Before you submit your application…
- Once you have finished, leave it for a day before proofing and editing so that you are approaching it with a fresh pair of eyes.
- Spell check and grammar check - it may sound simple, but it’s extremely important and showcases a professional approach.
- Make sure that you have highlighted your strengths throughout.
- Ensure that everything you have said has a reason for mentioning it. Anything that seems “random” or “empty rambling” should be removed.
- Ensure that you have referred to the correct course that you are applying for.
- Make sure your personality shines through.
- Ask other people like a friend, parent or teacher to read it, to give advice and another perspective.
Finally, make sure that you are happy with it! This is your application and your chance to showcase yourself to the best of your ability. Give it your best shot!
- Be positive. Enthusiasm for your course goes a long way and could help you land you a place on it.
- Ask friends and family for feedback. Don’t be worried if they point out a few flaws. It’s all part of the process and will help ensure your statement is as good as it can be.
- Proof it before you send it (your friends, family, or a teacher could also help with this too) – grammatical and spelling mistakes could ruin a great effort. Avoid repetition and be careful of using American spellings and text speak.
- Know your strengths and use them to stand out. You want to reflect on what you have learnt so far (both in education and in your personal life) and explain why it will help you on the course. Personal interests, hobbies and life experiences are always a plus and make your statement original.
- Tailor it to the course you are applying to. Research the skills required for the course and show you have them and know how to apply these.
- Explain what you will gain from the course and what the course will gain from you.
- Stick to the character and line limit – you have 4,000 characters and 47 lines. To help with this, be clear and concise – big words and long sentences do not usually work. Instead, ensure that you have a clear, easy-to-read structure.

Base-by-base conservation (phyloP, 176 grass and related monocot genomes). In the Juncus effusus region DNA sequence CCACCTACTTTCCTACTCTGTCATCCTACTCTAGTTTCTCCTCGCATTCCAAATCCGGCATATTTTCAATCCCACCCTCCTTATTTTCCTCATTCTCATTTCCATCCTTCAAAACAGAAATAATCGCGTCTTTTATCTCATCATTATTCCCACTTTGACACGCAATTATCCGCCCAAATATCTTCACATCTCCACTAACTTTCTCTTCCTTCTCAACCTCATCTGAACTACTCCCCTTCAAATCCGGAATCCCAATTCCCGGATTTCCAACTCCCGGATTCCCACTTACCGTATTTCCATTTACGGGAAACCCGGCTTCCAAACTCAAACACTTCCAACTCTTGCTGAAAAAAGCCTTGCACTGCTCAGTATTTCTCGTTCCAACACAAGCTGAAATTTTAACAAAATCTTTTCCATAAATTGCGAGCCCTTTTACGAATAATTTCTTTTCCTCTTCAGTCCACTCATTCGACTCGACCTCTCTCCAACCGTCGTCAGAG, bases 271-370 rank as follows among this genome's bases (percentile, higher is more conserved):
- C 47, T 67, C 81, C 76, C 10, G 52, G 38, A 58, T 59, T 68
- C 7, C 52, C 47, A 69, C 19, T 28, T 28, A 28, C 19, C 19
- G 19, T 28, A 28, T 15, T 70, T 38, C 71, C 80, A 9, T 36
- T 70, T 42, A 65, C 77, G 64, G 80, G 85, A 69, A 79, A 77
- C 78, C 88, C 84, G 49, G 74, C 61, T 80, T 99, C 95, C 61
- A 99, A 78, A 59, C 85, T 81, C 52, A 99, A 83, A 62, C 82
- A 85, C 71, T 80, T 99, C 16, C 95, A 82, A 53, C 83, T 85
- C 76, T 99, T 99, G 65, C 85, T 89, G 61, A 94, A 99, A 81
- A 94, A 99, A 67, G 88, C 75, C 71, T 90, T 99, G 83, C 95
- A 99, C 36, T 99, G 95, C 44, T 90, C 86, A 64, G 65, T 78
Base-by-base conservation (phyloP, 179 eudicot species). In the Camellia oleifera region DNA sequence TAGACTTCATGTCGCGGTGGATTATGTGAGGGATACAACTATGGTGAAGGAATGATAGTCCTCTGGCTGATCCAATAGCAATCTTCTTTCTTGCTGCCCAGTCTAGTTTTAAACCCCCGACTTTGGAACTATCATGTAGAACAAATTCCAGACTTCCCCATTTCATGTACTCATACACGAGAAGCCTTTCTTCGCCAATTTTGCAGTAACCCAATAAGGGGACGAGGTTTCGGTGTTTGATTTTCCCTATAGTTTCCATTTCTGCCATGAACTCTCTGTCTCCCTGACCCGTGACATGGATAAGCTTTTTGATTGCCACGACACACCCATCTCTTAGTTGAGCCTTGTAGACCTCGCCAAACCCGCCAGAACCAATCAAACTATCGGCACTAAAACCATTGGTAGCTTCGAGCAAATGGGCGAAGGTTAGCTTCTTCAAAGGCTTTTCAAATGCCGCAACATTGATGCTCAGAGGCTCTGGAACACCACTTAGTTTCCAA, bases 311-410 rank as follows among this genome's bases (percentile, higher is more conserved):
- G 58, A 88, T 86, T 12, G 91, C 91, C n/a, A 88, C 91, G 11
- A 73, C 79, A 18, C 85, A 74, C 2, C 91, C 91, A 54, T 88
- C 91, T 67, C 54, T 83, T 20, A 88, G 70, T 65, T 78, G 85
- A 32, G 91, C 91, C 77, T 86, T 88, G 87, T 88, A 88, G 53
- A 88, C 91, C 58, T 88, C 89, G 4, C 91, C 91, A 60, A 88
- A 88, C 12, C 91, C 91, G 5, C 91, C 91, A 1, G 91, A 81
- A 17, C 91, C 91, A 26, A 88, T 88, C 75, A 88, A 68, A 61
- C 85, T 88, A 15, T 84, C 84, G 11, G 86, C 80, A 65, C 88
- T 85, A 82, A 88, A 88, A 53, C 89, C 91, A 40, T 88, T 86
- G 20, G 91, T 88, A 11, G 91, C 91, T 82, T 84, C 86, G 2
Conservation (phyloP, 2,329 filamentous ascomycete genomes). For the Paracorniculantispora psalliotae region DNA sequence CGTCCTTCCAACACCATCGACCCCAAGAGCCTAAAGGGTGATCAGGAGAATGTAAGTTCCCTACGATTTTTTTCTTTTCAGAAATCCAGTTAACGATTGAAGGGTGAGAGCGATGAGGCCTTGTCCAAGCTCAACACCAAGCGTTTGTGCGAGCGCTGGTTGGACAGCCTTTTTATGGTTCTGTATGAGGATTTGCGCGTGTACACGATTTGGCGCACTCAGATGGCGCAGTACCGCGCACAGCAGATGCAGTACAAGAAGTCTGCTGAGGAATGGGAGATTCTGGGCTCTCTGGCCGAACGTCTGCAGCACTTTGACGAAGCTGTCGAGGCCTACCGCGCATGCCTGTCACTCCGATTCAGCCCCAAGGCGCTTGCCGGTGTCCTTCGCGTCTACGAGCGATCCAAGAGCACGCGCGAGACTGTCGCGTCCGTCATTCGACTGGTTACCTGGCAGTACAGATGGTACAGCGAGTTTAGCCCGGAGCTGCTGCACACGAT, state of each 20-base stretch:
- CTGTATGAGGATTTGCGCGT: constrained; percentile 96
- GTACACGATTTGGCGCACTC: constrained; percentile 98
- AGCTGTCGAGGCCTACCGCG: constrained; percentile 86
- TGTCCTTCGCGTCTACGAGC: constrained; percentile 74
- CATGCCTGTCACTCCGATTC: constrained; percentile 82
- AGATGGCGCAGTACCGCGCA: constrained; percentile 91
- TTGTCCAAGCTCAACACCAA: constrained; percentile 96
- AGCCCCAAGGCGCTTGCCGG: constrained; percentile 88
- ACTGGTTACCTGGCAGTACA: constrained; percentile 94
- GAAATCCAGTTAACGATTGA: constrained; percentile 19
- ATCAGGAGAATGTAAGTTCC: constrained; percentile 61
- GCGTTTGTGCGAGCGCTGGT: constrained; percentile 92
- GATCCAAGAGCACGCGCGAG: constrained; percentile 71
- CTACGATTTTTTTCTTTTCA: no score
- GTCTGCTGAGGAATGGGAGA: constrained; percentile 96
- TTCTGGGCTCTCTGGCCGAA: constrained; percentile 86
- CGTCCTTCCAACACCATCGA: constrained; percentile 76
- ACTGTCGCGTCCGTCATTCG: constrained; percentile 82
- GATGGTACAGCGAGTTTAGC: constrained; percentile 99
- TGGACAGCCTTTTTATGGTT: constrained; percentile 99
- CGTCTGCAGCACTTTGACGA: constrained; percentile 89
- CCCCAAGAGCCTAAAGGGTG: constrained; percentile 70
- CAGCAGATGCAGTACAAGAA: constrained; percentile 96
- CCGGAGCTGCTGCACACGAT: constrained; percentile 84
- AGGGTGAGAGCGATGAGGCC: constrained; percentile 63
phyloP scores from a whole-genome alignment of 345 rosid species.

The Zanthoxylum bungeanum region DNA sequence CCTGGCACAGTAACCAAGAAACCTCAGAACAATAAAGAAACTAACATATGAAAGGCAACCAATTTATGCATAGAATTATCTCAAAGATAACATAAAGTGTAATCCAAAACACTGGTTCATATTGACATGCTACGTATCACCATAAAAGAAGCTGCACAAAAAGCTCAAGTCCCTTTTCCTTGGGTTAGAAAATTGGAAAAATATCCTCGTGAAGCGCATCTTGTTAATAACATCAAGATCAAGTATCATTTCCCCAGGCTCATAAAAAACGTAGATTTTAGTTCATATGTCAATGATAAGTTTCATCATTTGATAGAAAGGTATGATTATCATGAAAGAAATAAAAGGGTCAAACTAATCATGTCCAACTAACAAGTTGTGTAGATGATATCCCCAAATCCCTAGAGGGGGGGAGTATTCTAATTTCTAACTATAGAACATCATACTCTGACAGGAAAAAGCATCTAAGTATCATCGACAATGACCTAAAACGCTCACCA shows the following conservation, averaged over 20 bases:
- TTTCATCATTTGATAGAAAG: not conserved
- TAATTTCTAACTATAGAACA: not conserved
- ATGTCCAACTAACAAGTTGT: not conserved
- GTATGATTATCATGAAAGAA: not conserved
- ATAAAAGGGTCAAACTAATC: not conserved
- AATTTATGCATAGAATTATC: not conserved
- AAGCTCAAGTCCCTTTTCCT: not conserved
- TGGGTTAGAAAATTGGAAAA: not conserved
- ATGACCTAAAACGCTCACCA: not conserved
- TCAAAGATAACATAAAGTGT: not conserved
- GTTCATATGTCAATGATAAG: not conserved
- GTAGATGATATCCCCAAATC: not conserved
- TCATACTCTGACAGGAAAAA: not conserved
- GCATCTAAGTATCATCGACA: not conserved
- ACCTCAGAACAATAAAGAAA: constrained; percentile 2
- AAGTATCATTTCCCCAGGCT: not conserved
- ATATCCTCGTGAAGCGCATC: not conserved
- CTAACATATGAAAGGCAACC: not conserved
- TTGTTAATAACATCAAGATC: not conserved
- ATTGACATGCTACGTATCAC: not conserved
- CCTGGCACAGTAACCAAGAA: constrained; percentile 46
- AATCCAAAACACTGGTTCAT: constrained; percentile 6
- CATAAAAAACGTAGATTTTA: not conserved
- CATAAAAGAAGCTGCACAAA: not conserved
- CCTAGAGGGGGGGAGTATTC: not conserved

- Talk about the career path you would like to take and why you think the course will help you achieve it.
- Avoid generic statements and clichés, such as “I’ve always wanted to…” or “For as long as I can remember I have wanted to be a…”
- Keep a copy for future reference. Some courses have interviews and you may be asked to talk more about something you have mentioned.
- All personal statements are checked for similarity – don’t copy or share yours as plagiarism could affect the outcome of your application. Be original.
- Rely on a spellchecker – it is not as reliable as proofing your statement yourself.
- Try to include all your qualities. Instead focus on the ones you are most proud of.
- Procrastinate or leave it to the last minute – your statement could end up missing valuable information and you want to leave enough time for proofing.
- Talk about hobbies that are too general or irrelevant to your course – they will not make you stand out.
- Just list your achievements – focus on the skills you’ve learned from any achievements and why they will help you on the course.
- Treat it as a list of skills and interests – without context and reasoning they will lose their value.
- Exaggerate or make things up – it is much easier to get caught out than you might think.
- Repeat yourself. You’ve only got 4,000 characters, so don’t waste any saying something you’ve already covered.
- Be shy. This is your opportunity to showcase why you